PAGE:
LORI: Yeah. I think so many people don't realize that we're sort of journaling in our head all the time, meaning there's a voice in our head, and we're talking to ourselves all day long, but we're not really paying attention to it. Or if we are, we're not aware of it. And in fact, that voice in our head can be so critical. It can be so unkind. Often, when I'm giving a talk, I'll say to people, you know, from the stage, “Show of hands, who's the person that you talk to most in the course of your life? Is it your partner?” Lots of hands. “Is it your sibling? Is it your best friend? You know, is it your parents? Who is it?” And the person that we talk to most in the course of our lives is ourselves, and what we say to ourselves isn't always kind or true or useful. And those three criteria are so important. But we don't believe that about ourselves.
So I had this client who was very skeptical of this, and I just noticed that she could be very hard on herself and very self-critical, and who happened to be an entrepreneur as well. And I said to her, “Listen, I want you to go home, and I want you to really listen for how you talk to yourself. Listen for that voice, and write down everything you say to yourself over the course of this week. And come back next week, and we'll talk about it.” So she comes back next week. She had, of course, done her assignment, and she starts reading, and she starts crying. And she said, “I am such a bully to myself. I had no idea.” And they were things like, she was typing an email, and there was a typo in the email, and the voice in her head said, “You're so stupid,” right? Now, you would never say that to a friend, not because you're being nice, because you wouldn't actually think your friend was stupid if there was a small typo. She caught her reflection in a mirror and said, “You look terrible today.” This is how she was just going around the world. This is how many of us navigate through our days.
And so what does journaling do? Journaling helps you to really listen to, how are you talking to yourself? How do you get clarity about your thoughts? Can you be more intentional about the conversation that you're having with yourself, because you're keeping yourself company all the time, and your voice is the most important because it's the one you hear the most.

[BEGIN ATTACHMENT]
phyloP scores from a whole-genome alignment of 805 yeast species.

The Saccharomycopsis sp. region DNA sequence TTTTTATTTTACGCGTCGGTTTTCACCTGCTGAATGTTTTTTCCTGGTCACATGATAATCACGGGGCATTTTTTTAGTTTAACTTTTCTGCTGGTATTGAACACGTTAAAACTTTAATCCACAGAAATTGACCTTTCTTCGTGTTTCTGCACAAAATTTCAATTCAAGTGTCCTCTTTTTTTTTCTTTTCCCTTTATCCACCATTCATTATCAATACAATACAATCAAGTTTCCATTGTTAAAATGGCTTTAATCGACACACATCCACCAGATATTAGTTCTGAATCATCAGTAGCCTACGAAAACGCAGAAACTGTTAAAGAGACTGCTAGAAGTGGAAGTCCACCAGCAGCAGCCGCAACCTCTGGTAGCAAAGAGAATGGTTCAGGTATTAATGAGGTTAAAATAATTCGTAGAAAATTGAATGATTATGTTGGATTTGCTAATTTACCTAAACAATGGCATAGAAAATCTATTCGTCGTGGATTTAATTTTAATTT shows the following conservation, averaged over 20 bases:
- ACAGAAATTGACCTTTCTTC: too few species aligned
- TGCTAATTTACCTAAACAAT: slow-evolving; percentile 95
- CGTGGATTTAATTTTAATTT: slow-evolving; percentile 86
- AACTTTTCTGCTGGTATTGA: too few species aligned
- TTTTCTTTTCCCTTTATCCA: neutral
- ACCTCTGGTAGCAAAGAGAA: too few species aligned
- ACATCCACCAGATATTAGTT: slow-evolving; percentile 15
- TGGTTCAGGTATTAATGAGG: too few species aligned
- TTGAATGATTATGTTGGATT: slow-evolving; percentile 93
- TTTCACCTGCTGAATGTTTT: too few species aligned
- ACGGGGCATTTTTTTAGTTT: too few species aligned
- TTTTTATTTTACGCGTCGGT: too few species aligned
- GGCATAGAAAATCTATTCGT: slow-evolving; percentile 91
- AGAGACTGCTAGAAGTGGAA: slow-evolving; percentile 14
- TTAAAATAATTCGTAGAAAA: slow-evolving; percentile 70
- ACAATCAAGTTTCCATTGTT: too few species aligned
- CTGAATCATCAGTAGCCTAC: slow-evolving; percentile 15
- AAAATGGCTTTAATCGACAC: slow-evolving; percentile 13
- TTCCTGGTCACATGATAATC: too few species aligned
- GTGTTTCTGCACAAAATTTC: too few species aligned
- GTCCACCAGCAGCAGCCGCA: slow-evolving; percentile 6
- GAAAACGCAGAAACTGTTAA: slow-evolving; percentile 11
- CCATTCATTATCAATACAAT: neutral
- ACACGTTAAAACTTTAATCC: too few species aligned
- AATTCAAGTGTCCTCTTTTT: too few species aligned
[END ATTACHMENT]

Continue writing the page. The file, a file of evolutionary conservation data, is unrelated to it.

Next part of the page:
So a journal can help you to sort through your thoughts, get clarity, discover things that maybe you weren't even aware of, that are helpful. You get a lot of creative ideas when you're journaling because you're kind of cleaning out, like, emptying the trash. You know, when you first start journaling, you might start with all the kind of stuff on the top that's all the junk. And then you go down, and you're like, “Oh, wow, look at all these great creative ideas that are in there that I didn't even know about.” And so I think it's a really helpful practice.
A lot of people feel pressure like, “Okay, now I have to sit down and write, and I really just want to veg out and watch a TV show.” And I think the thoughts are already there, so it's more about, like, having ten minutes to just sit down with yourself, and give yourself ten minutes of your own time to just sit there, and whatever comes out comes out. It's not graded. It's not an assignment. It's just your time to be with yourself.
AMY: It is incredibly powerful. And I'm glad you said just ten minutes, because that's all I do. Every morning is just ten minutes. But it really does make a difference. And I struggle with anxiety, and so the minute that I am done journaling, I feel like absolutely, I have just created peace in my mind. All this stuff that's been circling around and just, like, dying to get out in some way or another, now it's on paper, and now I can go on with my day. So just kind of emptying out all of those thoughts make a huge difference for me.